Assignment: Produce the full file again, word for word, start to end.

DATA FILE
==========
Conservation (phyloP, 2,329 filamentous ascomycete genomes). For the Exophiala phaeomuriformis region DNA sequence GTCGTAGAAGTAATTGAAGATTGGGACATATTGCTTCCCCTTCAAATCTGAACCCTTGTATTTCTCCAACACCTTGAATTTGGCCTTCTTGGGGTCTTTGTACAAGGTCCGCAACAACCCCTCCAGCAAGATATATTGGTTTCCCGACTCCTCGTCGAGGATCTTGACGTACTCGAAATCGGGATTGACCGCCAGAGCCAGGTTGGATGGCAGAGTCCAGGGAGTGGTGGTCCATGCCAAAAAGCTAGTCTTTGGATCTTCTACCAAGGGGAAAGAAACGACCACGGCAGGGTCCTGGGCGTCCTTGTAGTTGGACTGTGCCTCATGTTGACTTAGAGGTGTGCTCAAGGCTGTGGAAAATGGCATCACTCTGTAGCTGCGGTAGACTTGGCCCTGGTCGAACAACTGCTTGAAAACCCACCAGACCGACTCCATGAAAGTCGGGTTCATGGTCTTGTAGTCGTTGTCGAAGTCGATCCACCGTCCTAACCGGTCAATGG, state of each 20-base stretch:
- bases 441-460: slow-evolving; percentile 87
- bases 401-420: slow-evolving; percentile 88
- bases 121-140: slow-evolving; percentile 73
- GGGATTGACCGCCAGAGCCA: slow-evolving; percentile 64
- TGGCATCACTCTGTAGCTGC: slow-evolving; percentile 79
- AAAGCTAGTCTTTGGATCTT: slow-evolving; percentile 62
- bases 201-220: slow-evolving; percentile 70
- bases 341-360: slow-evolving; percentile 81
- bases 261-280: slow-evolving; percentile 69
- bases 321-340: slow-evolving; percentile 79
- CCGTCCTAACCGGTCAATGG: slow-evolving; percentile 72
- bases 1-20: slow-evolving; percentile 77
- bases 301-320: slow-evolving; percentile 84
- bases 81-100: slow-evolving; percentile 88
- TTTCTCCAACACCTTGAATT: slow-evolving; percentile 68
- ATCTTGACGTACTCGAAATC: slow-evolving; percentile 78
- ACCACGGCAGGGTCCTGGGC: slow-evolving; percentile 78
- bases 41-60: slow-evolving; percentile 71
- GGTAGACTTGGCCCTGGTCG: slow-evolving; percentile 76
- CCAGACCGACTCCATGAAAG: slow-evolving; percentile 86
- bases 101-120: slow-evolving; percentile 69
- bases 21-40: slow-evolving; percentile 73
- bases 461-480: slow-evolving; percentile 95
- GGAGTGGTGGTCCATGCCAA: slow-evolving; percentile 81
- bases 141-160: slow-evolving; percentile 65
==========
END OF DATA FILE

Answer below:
Conservation (phyloP, 2,329 filamentous ascomycete genomes). For the Exophiala phaeomuriformis region DNA sequence GTCGTAGAAGTAATTGAAGATTGGGACATATTGCTTCCCCTTCAAATCTGAACCCTTGTATTTCTCCAACACCTTGAATTTGGCCTTCTTGGGGTCTTTGTACAAGGTCCGCAACAACCCCTCCAGCAAGATATATTGGTTTCCCGACTCCTCGTCGAGGATCTTGACGTACTCGAAATCGGGATTGACCGCCAGAGCCAGGTTGGATGGCAGAGTCCAGGGAGTGGTGGTCCATGCCAAAAAGCTAGTCTTTGGATCTTCTACCAAGGGGAAAGAAACGACCACGGCAGGGTCCTGGGCGTCCTTGTAGTTGGACTGTGCCTCATGTTGACTTAGAGGTGTGCTCAAGGCTGTGGAAAATGGCATCACTCTGTAGCTGCGGTAGACTTGGCCCTGGTCGAACAACTGCTTGAAAACCCACCAGACCGACTCCATGAAAGTCGGGTTCATGGTCTTGTAGTCGTTGTCGAAGTCGATCCACCGTCCTAACCGGTCAATGG, state of each 20-base stretch:
- bases 441-460: slow-evolving; percentile 87
- bases 401-420: slow-evolving; percentile 88
- bases 121-140: slow-evolving; percentile 73
- GGGATTGACCGCCAGAGCCA: slow-evolving; percentile 64
- TGGCATCACTCTGTAGCTGC: slow-evolving; percentile 79
- AAAGCTAGTCTTTGGATCTT: slow-evolving; percentile 62
- bases 201-220: slow-evolving; percentile 70
- bases 341-360: slow-evolving; percentile 81
- bases 261-280: slow-evolving; percentile 69
- bases 321-340: slow-evolving; percentile 79
- CCGTCCTAACCGGTCAATGG: slow-evolving; percentile 72
- bases 1-20: slow-evolving; percentile 77
- bases 301-320: slow-evolving; percentile 84
- bases 81-100: slow-evolving; percentile 88
- TTTCTCCAACACCTTGAATT: slow-evolving; percentile 68
- ATCTTGACGTACTCGAAATC: slow-evolving; percentile 78
- ACCACGGCAGGGTCCTGGGC: slow-evolving; percentile 78
- bases 41-60: slow-evolving; percentile 71
- GGTAGACTTGGCCCTGGTCG: slow-evolving; percentile 76
- CCAGACCGACTCCATGAAAG: slow-evolving; percentile 86
- bases 101-120: slow-evolving; percentile 69
- bases 21-40: slow-evolving; percentile 73
- bases 461-480: slow-evolving; percentile 95
- GGAGTGGTGGTCCATGCCAA: slow-evolving; percentile 81
- bases 141-160: slow-evolving; percentile 65